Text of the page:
"Overall, I was happy to hike the trail with a friend. Fortunately, Grahamps and I had done a lot of hiking together in the past and knew that our hiking styles and personalities would be relatively compatible. There are numerous benefits to hiking with a partner; it’s safer, you can share some gear, it helps prevent loneliness, and it’s neat to share such an amazing adventure with someone else. However, there can also be many challenges; people have different hiking paces, it can be hard to stick together if one person gets injured, and being with the same person every day for 2650 miles could be a little annoying. Before starting the trail with a partner, make sure your hiking styles are compatible and have a frank discussion about what to do if hiking together isn’t quite working out. Maybe plan to hike apart for a week or two so that you can experience what it’s like to be on the trail alone."


"Like many other PCT hikers, we decided to make the day trip to go up Mt. Whitney. We stashed some of our food and gear in the bear box at the Crabtree campsite to lighten our loads, as is common practice amongst thru-hikers attempting Whitney. Unfortunately, when we returned later that day, we found that someone had stolen our tarp (our only shelter), a thermarest air mattress, and a few other smaller items. Luckily there was a backcountry ranger at the Crabtree station who loaned us a tent and sleeping pad to use for the night, which was quite necessary since it got down to the single digits F. We were very surprised and disappointed to have this happen; previously, we had had only positive encounters with others on the trail and had perhaps become too trusting of other hikers. We had to hike out to the nearest town and spent a few days and a lot of money replacing our gear before we could get back on trail. However, even though we had some bad luck, I was very heartened by the reaction of the other PCT and JMT hikers and trail-angels in the area who offered their support and even donated some of their own gear to help us get back on track. Unexpected obstacles do happen on the trail, but in general, the good always manages to outweigh the bad, and there will always be other people willing to lend a hand."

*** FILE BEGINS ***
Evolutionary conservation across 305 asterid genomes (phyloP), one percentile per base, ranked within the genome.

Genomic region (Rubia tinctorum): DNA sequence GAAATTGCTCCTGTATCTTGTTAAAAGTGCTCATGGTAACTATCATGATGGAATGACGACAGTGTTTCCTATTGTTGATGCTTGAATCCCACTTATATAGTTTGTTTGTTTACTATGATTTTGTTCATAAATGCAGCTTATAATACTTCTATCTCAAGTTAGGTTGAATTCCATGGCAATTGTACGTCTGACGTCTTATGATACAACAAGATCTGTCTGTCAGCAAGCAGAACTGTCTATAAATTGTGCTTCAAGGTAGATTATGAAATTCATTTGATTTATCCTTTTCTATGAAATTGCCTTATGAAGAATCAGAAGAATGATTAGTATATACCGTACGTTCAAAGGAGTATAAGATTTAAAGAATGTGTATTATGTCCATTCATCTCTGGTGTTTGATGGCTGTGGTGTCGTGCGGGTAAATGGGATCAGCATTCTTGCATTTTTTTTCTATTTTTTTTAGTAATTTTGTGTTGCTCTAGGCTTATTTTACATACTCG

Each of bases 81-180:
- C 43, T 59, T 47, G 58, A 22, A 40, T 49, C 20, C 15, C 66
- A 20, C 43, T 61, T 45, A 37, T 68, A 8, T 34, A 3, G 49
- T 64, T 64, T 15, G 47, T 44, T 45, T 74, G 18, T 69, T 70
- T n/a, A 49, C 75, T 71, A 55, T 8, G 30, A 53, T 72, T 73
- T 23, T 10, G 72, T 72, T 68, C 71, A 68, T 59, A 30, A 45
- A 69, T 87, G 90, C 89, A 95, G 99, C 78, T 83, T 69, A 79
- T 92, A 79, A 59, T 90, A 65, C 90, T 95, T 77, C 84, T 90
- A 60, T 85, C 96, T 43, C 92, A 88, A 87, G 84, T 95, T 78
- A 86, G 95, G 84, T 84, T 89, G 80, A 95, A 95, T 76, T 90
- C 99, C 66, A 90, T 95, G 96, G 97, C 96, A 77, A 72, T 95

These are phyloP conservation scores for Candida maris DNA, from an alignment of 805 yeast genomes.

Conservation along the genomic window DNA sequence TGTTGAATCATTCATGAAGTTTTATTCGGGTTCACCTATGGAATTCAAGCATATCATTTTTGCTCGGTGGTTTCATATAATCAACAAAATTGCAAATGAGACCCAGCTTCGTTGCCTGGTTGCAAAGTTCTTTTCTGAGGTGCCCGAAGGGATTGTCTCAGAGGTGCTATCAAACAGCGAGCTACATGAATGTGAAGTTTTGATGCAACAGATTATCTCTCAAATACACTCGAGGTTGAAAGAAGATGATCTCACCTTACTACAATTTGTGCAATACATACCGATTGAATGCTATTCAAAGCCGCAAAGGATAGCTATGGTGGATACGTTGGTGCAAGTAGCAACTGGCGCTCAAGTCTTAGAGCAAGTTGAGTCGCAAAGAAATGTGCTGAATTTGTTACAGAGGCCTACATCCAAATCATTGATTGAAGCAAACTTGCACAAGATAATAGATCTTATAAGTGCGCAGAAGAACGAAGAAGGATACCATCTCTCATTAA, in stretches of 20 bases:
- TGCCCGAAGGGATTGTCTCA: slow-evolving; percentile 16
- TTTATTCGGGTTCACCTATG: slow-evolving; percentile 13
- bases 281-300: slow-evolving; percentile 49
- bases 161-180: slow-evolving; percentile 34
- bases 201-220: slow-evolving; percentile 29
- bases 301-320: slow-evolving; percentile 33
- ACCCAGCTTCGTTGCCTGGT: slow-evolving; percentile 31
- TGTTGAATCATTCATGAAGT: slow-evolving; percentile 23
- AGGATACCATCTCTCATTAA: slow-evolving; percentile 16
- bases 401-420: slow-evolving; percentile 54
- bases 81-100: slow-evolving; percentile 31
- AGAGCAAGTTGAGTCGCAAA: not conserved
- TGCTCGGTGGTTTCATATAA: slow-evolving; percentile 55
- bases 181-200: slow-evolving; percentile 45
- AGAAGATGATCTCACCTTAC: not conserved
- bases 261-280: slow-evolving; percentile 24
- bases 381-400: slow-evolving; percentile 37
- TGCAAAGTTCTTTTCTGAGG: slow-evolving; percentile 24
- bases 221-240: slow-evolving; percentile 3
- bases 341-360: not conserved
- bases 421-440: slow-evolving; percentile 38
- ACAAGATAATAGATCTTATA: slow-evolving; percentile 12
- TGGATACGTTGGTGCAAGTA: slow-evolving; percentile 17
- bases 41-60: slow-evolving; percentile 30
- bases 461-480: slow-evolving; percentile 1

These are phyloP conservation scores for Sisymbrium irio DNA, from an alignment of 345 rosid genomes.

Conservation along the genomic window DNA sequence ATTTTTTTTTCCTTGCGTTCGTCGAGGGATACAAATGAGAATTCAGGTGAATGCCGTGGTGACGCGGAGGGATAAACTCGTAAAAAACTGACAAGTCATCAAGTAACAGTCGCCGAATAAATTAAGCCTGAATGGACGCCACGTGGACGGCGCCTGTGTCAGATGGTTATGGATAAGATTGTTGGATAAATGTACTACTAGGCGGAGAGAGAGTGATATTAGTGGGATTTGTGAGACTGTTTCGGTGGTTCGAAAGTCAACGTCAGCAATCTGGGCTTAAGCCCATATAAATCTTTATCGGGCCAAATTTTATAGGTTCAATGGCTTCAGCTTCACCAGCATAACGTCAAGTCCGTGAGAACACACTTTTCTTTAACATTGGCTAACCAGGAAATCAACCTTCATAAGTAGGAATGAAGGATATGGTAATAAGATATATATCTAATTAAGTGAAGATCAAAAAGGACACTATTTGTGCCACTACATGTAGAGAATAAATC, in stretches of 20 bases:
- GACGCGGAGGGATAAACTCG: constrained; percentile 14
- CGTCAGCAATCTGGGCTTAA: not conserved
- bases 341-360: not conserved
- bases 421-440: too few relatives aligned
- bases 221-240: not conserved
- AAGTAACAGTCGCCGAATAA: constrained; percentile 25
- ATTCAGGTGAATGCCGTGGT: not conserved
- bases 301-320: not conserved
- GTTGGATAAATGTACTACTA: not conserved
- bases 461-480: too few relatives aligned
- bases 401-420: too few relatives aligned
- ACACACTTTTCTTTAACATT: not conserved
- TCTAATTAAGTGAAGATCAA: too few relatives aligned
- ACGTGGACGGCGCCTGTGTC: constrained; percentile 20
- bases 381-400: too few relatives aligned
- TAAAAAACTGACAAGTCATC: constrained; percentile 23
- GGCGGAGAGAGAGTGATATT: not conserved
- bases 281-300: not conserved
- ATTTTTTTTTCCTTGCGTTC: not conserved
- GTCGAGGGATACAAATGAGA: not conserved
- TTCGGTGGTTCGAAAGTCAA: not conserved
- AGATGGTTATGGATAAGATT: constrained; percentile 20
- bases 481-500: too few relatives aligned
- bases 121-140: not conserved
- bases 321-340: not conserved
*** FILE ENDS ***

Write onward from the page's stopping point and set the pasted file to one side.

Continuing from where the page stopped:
"Honestly I didn’t really like So Cal. After coming through such amazing scenery in the High Sierras, I found the desert to be a huge disappointment. I wasn’t very interested in the scenery, didn’t like the dryness and seemingly perpetual wind, and was ready for the trail to be over. To ease the boredom, I relied heavily on audiobooks and podcasts, but the days still felt incredibly monotonous. Just south of Wrightwood we ran into 3 other SoBos whom we had hiked with earlier in Nor Cal. Hiking with others made the days go by a bit faster, so we opted to stick with them for the final days of the trail. There are, of course, PCTers who do like the desert, but unless you’re one of those people, you will have to rely heavily on willpower to persevere through the desert. Hiking with friends through So Cal definitely helps."